A recent study on the impact of COVID 19 on the child marriage situation in Cox’s Bazar finds that, child marriage rates have increased significantly in the district since March 2021, with the highest increase of 82% in Eidgaon Upazila and the second highest increase of 75% in Ukhiya Upazila. The study was carried out by the COAST foundation in 32 Union Parishads and 3 municipalities throughout 9 Upazilas in the district. The study findings were presented from a virtual press conference today.
Moderated by Rezaul Karim Chowdhury, Executive Director of COAST Foundation, the findings were presented by Jahangir Alam, Assistant Director of COAST. In his key speech, he said, child marriage increasing trends high are also observed in Ramu 72%, Teknaf 66%, Moheskhali 61%, Kutubdia 54%, Cox’s Bazar Sadar 51%. The rate is comparatively lower in Chokoria 32% and Pekua Upazila 26%. In another presentation on the multidimensional impact of child marriage, Md. Mujibul Haque Munir, Joint Director of the same organization said, due to child marriage, the birth rate in Bangladesh is highest in South Asia. Child marriage eats up 9% of women’s income and 1% of national income. Preventing child marriage by 2030 could save 11% of our educational budget.
The study covered 384 families as a sample by which they or their close relatives committed at least one child marriage during 2020 and 2021. Among the respondents, 48% were female and 42% were male and the rates of child marriage they performed in their family or their relatives were for female 63% and male 37%. COAST conducted the study from 4 August to 26 September 2021 covering all Upazila of Cox’s Bazar.
In this study, 63% of respondents said child marriage rates increased during this COVID period. Of the 47% said closer of schools is the main reason for increasing child marriage rates. 26% of respondents said the behind it was an economic crisis and 22% said being unemployed, some parents felt vulnerable, and seeing the gloomy future of the kids, they married them off.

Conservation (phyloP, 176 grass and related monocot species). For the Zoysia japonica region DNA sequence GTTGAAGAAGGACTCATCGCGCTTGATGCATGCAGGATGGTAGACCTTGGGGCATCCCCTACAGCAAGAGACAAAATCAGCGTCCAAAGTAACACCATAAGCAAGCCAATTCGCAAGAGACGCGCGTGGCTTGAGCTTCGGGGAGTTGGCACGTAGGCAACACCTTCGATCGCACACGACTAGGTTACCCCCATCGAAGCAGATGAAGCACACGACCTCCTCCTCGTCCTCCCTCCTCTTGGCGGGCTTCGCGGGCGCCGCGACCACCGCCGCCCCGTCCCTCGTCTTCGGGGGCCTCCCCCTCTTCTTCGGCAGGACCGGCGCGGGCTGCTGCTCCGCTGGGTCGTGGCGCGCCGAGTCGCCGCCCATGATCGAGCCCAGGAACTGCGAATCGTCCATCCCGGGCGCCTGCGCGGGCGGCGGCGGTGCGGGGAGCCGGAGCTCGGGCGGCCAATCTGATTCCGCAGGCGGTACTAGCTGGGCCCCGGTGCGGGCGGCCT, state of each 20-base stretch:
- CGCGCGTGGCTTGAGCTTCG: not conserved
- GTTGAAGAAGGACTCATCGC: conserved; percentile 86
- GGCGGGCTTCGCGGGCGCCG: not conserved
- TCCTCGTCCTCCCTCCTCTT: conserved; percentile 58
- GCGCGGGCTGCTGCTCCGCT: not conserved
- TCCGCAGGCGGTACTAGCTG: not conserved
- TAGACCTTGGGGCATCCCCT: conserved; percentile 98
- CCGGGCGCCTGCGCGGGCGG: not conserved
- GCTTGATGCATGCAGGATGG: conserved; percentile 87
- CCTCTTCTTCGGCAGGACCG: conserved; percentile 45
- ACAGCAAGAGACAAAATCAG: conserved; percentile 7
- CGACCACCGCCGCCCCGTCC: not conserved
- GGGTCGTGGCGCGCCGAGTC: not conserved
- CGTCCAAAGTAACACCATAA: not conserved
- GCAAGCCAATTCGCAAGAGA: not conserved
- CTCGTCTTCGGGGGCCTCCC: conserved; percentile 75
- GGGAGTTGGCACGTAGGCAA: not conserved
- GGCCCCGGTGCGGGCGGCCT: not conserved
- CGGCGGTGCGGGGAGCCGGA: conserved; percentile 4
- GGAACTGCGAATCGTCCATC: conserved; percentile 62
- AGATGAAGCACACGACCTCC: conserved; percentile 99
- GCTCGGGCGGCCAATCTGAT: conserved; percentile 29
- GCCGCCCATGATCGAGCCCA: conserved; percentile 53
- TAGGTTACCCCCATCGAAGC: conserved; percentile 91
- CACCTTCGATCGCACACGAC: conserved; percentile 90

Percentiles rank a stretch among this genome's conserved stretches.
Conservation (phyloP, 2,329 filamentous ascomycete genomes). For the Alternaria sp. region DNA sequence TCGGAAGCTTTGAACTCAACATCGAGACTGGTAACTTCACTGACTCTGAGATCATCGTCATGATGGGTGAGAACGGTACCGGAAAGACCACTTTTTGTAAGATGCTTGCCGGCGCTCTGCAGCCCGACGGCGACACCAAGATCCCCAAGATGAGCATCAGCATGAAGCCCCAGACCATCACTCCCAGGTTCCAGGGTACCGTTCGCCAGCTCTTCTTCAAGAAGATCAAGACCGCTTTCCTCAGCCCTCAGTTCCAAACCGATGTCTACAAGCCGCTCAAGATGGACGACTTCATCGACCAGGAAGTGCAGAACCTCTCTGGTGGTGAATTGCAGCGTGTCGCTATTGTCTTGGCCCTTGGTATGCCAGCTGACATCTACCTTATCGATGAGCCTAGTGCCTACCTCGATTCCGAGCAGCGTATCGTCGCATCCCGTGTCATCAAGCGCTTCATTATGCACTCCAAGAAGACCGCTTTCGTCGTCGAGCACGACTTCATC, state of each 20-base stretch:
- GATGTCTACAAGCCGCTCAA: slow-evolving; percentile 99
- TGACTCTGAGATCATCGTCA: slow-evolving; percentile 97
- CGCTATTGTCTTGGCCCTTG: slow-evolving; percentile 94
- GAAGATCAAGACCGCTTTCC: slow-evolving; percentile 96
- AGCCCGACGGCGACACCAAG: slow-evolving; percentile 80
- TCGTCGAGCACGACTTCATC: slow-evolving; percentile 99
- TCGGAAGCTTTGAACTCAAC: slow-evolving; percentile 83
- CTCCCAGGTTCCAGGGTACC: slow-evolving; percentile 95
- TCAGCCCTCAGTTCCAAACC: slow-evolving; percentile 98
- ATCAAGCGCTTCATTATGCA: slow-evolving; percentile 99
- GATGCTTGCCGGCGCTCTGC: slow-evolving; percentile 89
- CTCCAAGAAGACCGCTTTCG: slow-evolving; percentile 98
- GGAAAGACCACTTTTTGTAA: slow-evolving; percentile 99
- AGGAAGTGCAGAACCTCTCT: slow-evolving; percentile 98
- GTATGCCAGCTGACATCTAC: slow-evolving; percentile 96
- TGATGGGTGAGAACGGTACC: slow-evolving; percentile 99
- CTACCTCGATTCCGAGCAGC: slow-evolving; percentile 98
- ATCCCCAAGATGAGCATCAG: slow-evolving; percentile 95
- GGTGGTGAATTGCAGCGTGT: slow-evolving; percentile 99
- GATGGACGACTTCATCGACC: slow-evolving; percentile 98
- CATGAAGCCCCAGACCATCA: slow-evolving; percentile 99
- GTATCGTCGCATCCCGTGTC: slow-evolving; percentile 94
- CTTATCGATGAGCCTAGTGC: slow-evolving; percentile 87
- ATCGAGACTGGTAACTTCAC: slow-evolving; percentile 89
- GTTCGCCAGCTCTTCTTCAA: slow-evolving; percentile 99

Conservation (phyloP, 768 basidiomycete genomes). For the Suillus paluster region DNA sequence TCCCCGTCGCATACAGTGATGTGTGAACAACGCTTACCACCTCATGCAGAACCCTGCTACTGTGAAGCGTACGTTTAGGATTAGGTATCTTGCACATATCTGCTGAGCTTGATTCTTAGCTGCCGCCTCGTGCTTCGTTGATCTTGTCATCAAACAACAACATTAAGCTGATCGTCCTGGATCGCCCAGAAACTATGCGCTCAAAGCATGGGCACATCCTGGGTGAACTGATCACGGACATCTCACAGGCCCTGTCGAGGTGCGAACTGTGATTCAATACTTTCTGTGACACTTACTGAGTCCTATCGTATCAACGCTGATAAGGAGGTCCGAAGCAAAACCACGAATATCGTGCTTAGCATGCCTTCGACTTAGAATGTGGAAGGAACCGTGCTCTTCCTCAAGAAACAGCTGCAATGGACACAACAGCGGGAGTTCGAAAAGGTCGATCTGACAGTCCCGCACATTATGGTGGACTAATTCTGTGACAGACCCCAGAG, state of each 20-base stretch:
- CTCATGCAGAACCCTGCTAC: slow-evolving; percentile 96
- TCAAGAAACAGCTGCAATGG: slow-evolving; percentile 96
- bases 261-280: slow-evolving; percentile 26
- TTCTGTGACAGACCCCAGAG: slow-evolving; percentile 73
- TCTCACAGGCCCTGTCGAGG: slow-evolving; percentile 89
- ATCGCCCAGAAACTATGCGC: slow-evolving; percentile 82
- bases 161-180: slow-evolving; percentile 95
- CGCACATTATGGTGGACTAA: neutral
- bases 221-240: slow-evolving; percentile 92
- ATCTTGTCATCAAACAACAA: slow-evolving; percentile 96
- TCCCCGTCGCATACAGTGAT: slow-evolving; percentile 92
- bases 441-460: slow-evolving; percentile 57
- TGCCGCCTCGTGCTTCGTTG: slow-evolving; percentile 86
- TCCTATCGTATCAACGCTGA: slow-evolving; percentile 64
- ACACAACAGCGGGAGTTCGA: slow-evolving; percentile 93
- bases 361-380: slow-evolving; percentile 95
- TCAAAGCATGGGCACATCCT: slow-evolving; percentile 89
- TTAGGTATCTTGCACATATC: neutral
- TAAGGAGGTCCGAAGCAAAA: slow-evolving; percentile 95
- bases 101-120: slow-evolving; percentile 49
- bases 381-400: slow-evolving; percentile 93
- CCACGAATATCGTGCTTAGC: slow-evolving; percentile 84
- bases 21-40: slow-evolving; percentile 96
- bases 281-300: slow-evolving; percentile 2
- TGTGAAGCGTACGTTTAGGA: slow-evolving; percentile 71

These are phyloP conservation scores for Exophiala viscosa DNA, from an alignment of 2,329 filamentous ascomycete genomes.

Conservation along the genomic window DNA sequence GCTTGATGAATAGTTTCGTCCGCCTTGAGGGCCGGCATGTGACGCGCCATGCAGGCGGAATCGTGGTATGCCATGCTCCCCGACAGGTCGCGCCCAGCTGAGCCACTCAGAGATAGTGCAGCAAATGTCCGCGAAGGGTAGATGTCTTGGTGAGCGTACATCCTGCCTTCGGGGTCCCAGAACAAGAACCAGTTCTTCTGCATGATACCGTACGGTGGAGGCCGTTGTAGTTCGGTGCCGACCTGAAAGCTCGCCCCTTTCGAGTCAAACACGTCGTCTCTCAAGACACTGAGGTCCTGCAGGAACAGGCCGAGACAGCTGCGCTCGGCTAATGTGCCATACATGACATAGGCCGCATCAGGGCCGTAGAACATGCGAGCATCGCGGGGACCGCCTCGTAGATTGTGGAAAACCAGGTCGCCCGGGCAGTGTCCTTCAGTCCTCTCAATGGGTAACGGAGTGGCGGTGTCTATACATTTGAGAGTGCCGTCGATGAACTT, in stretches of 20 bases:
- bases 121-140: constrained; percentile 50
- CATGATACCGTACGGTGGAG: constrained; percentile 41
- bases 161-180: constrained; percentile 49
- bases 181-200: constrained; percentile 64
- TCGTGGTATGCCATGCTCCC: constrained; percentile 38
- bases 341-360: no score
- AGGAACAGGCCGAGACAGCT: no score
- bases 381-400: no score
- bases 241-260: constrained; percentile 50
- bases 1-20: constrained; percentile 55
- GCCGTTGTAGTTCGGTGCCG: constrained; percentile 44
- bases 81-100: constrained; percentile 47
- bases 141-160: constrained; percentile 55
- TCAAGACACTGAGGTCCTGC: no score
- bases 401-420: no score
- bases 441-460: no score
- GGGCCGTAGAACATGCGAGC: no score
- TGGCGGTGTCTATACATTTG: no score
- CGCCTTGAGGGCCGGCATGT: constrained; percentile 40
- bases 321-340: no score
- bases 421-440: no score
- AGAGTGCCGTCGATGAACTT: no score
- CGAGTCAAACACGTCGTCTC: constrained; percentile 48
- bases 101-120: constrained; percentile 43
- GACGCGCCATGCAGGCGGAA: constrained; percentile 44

The study found that the child marriage rate is only 5% in the respondent’s family whose heads have completed higher secondary education. The child marriage rate is 35% among the families whose heads have less education than that, and the rate is 52% among the families who have no formal education or only can sign. Based on the economic scenario, the study also found that the child marriage rate is 64% in low-income families, 32% in middle-income families, and only 4% in well-off families. While commenting on the prevention of child marriage in their community, choosing multiple answers, 65% of respondents said, stopping fake birth registration is the key to prevent child marriage. 64% said, the opening of schools is the key, which has already opened, 38% said effective implementation of law and order, and 32% said financial support to the kids’ families vulnerable to child marriage and raising awareness to the community will help reduce child marriage.
Joining the discussions at the press conference, journalist Humayun Kabir Jusan said, UN agencies and INGOs have spent millions of dollars to improve the livelihood situations here in Cox’s Bazar then why is child marriage rate in Ukhiya Upazila is 75%? We should work together to improve the situation. Farook Ahmed said, a few Unions of Ukhiya Upazila were declared as child marriage free unions, but this time the incensement rate is alarming. Every agency should work to provide financial support and awareness on this. H M Nazrul Islam said, persons responsible for or involved in child marriage should be brought under justice. Sarwar Azam Manik underscored the effective role-playing of union parished in this regard. Ehsan Al Kutubi, Obaidul Haque Chowdhury, Najam Uddin, Imam Khaire, Shahinur Islam, Ferdous Ara Rumee, and Iqbal Uddin also spoke on multidimensional reasons of child marriage issue and way forward to prevent it, among others.